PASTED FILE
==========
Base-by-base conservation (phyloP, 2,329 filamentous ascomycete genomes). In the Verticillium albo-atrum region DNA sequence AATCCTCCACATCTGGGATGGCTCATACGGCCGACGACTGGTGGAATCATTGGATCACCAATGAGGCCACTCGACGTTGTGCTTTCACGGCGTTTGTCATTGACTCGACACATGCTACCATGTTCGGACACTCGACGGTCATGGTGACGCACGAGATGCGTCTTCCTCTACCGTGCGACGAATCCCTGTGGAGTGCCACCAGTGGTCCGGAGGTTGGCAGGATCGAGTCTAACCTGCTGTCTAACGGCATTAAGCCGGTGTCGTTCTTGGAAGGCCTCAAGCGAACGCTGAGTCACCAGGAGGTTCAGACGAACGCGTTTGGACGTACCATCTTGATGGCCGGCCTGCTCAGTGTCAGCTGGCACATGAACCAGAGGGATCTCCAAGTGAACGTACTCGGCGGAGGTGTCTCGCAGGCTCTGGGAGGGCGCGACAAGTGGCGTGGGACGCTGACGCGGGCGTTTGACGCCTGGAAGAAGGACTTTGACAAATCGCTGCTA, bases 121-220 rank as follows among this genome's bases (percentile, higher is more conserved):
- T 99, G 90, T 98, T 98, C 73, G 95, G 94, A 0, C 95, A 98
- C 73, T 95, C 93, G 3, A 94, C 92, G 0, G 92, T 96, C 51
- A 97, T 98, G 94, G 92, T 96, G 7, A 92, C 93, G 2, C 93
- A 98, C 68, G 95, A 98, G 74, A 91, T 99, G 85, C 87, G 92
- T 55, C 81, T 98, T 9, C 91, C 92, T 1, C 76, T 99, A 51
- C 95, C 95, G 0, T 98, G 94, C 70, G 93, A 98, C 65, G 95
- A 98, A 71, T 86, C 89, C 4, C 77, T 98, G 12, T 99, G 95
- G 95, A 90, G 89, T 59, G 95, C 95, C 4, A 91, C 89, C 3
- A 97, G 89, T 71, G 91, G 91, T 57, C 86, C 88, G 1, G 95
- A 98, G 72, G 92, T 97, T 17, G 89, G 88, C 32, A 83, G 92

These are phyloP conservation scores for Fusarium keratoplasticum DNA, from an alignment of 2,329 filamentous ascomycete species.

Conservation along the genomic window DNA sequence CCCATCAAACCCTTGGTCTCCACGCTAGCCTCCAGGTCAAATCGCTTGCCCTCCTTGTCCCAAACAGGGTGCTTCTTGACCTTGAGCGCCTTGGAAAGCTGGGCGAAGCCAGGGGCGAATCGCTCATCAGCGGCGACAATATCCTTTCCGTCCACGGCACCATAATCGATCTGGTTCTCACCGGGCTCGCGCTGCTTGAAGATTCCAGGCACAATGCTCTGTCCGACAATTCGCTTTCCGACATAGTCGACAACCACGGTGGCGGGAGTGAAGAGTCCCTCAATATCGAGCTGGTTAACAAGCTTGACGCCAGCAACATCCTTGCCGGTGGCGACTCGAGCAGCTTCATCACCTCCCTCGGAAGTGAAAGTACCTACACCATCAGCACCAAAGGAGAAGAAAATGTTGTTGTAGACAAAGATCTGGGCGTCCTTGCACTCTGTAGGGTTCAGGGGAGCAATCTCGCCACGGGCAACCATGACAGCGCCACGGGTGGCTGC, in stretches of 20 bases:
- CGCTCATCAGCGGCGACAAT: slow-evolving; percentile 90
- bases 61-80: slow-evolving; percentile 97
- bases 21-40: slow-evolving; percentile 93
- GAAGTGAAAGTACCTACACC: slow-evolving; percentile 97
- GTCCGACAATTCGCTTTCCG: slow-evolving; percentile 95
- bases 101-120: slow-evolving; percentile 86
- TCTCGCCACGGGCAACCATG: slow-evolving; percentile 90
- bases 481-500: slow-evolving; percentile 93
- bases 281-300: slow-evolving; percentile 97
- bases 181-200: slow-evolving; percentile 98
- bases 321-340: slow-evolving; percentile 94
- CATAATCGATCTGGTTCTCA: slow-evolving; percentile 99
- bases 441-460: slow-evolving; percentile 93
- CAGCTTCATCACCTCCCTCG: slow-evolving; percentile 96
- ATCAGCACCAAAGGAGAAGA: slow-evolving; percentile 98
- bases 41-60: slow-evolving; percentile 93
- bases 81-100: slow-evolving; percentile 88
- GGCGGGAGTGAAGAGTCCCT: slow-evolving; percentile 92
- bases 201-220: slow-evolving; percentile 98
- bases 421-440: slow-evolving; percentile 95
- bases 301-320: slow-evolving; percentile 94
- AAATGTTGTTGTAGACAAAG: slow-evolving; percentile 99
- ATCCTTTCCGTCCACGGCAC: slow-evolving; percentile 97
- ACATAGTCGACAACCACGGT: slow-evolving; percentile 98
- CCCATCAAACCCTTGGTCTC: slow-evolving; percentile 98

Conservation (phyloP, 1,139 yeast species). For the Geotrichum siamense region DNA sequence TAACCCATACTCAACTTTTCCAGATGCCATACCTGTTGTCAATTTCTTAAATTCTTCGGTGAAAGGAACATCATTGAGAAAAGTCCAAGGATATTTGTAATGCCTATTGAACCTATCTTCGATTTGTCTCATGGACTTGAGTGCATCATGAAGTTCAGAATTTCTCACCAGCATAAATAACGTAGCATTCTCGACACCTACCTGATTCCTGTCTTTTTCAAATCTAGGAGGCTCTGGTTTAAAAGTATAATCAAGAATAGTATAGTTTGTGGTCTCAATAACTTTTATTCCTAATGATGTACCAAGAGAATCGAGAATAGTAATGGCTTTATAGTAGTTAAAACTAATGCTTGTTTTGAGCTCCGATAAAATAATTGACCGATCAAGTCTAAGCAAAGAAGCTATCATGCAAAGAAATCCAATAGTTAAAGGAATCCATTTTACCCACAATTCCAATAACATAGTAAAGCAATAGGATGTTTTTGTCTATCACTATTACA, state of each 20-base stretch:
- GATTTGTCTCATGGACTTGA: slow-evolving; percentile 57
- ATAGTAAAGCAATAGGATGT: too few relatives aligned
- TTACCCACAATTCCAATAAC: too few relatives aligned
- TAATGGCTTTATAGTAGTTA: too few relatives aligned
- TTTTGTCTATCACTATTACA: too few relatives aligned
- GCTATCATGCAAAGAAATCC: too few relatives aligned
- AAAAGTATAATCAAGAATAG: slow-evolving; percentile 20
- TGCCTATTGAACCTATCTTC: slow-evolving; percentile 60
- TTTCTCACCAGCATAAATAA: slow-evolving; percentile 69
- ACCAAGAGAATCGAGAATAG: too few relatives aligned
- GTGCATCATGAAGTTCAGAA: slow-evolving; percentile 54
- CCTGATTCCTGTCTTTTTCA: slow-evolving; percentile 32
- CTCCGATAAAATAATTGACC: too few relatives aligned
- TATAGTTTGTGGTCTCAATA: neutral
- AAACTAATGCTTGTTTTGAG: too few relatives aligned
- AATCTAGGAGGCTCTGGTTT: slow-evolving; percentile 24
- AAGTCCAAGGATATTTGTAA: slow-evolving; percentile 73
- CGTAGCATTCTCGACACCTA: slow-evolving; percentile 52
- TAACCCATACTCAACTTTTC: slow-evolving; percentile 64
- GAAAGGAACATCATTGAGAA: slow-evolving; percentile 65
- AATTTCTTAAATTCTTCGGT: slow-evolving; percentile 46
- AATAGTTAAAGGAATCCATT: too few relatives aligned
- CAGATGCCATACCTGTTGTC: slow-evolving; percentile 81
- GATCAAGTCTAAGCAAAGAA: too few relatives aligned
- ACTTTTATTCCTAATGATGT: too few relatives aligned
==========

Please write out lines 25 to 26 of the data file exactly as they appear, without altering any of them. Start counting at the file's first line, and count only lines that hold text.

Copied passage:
- CATAATCGATCTGGTTCTCA: slow-evolving; percentile 99
- bases 441-460: slow-evolving; percentile 93